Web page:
This week the mass numbers of tuna in close to Fraser in Platypus Bay have drawn the attention of plenty of boats, but the sharks are also in attendance and rarely miss out on an easy meal. Out wider in the central bay, the tuna schools have been smaller, and often the fish larger, without as many attending sharks. Whilst the weather is so good, it might pay to steer out into the open bay if your boat and crew can manage a little Hervey Bay chop.

Hard fighting species like tuna are a real handful on light tackle at the best of times, but going light is foolhardy and wasteful these days with so many sharks in the area. Use the heaviest tackle you can to still deliver the size lure you need, and do your best to land the fish as quickly as possible.

Speaking of lure size, the challenge at the moment is that many of the tuna schools are feasting on tiny baitfish only an inch or two in length. This means tiny metal slugs or small soft plastics are the go for the spin guys, whilst the fly guys should have plenty of tiny offerings in their arsenal to match the hatch.

Fly fishos and spinners alike might find a few small pods of longtail up on the flats along the inside of Fraser Island at present. These fish can be very spooky and hard to approach, but the exciting visuals of watching a big tuna scoff your offering in glistening clear shallows can make the effort worthwhile. The added bonus of fishing the flats being the general lack of sharks up in the shallows.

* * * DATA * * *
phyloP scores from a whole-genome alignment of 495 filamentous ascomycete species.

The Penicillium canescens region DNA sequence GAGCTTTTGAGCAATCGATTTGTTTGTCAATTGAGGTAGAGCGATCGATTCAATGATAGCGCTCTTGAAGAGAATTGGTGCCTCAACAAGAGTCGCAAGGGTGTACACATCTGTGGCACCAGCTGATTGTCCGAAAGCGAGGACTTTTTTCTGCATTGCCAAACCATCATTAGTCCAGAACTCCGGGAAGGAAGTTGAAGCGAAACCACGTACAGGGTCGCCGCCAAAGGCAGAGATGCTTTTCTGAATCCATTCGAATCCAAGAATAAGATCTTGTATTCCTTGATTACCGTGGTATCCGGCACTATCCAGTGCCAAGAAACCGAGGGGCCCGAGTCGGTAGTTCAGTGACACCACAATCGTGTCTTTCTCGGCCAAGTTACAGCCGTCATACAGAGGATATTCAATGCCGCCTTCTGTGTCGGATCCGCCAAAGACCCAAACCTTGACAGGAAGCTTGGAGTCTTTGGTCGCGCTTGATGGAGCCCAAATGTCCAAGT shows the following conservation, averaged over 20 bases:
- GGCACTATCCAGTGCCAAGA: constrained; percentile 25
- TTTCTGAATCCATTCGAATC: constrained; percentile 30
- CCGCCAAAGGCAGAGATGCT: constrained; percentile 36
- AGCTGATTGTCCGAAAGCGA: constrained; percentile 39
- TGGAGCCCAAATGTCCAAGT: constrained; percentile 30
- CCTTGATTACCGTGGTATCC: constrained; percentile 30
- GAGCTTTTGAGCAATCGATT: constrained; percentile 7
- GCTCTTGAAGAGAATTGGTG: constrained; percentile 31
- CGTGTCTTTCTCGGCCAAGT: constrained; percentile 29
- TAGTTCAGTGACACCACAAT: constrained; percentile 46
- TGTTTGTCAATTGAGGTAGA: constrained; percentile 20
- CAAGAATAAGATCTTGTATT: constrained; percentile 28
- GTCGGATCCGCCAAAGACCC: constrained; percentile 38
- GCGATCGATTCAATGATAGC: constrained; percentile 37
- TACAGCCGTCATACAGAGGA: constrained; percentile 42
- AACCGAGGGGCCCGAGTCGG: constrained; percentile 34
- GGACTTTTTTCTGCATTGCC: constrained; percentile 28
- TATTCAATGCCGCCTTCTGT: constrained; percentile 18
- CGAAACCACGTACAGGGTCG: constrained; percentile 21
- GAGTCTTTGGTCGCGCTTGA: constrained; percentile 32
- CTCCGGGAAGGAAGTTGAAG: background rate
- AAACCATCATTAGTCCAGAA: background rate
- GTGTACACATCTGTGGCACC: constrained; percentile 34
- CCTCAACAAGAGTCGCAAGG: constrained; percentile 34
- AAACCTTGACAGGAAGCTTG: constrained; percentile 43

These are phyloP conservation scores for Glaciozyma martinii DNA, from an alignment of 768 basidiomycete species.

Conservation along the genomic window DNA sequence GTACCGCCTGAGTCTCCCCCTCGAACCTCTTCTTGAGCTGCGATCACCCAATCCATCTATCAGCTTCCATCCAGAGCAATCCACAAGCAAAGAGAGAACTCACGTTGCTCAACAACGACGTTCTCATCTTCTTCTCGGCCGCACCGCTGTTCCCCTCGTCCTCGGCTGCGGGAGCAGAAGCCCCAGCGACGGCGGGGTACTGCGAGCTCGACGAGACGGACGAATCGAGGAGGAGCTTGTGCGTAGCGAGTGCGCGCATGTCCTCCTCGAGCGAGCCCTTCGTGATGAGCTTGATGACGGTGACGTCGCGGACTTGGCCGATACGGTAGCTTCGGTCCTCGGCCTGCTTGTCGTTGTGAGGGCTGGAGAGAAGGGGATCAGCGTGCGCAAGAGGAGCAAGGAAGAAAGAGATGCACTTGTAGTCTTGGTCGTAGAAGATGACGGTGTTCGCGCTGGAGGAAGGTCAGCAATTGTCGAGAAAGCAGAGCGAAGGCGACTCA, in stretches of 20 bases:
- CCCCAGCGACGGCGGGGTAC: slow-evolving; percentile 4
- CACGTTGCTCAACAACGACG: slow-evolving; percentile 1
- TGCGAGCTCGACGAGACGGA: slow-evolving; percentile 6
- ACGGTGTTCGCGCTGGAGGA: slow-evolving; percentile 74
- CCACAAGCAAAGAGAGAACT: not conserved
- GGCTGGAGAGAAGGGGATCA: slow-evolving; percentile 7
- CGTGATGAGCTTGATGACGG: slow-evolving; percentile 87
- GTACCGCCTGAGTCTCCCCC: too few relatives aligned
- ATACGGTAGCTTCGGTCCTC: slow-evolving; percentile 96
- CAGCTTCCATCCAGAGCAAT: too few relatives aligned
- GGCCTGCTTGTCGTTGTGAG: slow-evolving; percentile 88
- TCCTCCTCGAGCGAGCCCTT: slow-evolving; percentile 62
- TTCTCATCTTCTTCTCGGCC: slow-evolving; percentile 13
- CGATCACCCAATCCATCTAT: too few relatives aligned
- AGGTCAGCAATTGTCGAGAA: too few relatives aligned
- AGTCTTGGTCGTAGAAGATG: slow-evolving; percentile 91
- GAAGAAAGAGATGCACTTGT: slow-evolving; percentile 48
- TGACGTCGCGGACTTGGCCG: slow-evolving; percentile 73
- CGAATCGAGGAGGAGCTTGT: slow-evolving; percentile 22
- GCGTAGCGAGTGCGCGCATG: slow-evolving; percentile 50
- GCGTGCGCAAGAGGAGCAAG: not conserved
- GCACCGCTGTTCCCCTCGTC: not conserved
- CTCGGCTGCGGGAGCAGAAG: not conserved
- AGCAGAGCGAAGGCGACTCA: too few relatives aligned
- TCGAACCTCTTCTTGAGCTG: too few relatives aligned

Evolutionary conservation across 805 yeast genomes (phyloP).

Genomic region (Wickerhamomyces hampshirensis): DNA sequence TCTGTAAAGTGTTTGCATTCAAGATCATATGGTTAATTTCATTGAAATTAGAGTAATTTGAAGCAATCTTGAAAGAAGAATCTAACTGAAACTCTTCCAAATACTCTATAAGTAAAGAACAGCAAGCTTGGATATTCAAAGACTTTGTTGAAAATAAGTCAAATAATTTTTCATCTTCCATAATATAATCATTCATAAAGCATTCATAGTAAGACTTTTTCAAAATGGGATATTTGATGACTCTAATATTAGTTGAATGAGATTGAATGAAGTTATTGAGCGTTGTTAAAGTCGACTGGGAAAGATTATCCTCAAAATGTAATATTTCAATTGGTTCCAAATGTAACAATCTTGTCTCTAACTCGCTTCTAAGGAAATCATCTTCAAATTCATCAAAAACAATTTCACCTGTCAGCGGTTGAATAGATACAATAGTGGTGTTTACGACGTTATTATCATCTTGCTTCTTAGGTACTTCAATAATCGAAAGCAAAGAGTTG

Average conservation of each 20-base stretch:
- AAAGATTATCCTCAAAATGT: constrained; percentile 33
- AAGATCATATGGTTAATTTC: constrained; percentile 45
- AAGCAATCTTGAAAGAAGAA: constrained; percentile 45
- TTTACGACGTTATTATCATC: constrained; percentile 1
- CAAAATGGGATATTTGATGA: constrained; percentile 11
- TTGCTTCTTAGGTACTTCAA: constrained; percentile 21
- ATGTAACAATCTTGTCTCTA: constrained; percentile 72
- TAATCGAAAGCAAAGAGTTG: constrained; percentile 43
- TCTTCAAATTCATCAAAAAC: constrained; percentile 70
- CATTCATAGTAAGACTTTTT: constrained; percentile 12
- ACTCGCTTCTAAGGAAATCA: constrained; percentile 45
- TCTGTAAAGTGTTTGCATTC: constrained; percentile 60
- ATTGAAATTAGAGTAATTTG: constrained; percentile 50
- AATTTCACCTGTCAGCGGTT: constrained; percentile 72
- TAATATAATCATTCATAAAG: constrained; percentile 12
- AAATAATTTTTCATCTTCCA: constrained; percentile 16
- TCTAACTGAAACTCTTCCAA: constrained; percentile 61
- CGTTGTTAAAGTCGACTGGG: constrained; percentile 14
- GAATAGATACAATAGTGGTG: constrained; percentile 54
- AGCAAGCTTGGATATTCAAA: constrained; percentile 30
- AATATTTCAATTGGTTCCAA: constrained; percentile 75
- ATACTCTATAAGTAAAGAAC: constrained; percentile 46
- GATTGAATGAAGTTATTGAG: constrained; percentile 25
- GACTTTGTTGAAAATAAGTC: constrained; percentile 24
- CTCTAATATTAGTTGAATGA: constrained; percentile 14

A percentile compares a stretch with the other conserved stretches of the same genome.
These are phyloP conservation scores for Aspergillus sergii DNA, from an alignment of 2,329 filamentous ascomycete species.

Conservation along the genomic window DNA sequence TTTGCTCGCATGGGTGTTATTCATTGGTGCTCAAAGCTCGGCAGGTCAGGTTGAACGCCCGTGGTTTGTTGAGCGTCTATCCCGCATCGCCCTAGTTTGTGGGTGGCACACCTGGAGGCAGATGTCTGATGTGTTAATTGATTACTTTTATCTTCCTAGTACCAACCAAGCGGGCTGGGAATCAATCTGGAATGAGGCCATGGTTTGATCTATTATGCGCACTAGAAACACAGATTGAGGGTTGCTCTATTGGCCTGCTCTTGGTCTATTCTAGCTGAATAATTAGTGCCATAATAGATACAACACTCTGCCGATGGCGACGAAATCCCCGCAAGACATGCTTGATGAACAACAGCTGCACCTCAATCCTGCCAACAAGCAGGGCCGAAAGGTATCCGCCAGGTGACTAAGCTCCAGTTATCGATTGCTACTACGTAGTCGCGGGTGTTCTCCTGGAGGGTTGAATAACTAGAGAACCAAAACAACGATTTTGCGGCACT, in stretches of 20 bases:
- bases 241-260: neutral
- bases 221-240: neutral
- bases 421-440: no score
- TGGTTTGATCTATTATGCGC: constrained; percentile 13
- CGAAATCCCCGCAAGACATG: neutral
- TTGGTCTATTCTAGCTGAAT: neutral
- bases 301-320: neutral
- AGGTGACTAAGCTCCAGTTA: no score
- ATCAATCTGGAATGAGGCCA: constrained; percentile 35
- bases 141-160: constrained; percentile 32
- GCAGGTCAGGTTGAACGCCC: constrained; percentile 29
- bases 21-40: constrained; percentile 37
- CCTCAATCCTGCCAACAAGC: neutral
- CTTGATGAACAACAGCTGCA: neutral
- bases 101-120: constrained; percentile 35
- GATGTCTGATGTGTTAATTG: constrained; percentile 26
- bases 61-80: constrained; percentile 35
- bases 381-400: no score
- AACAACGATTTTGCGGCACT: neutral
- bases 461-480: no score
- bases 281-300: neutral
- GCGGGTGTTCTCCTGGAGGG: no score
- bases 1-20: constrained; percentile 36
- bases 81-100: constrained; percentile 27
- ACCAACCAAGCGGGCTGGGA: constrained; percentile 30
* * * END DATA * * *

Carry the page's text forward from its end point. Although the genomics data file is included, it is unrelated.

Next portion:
Fraser Guided Fishing has been finding some solid longtail tuna of late.

Another quality Larry longtail for Fraser Guided Fishing.

Longtail tuna on the flats are always a welcome catch for fly fishos, great work Paul. Caught on a recent charter with Hervey Bay Fly & Sportfishing.

Paul with another longatil on fly, drop in and check out our great range of fly rods, reels, lines and flies if you want to have a go for yourself!

Longtail tuna, the flavour of the week. Pic: HBFS

Mackerel Galore Inshore

Those that enjoy a tussle with the speedsters, but would rather take home a feed are well catered for right now. There are plenty of mackerel in the bay, with all four species on offer if you are lucky and mobile. Yes, the spotties have thinned out, but there is still a chance of tripping over schools of surface-feeding spotties out on the bay amongst the tuna schools if you are lucky.
Spaniards are turning up over some reef systems in the bay, and quite large models can be encountered whether you venture east, west, north or just hang around the local inshore reefs in the south. The spaniards will also follow and harass schools of larger baitfish as they traverse the bay, and are very prone to predating on smaller mackerel and juvenile reef species.

School mackerel can be found around many inshore reef systems in the lower bay and throughout our local shipping channels. They are particularly annoying around any area holding pencil squid this time of year and can cost you a packet in jigs on any given day.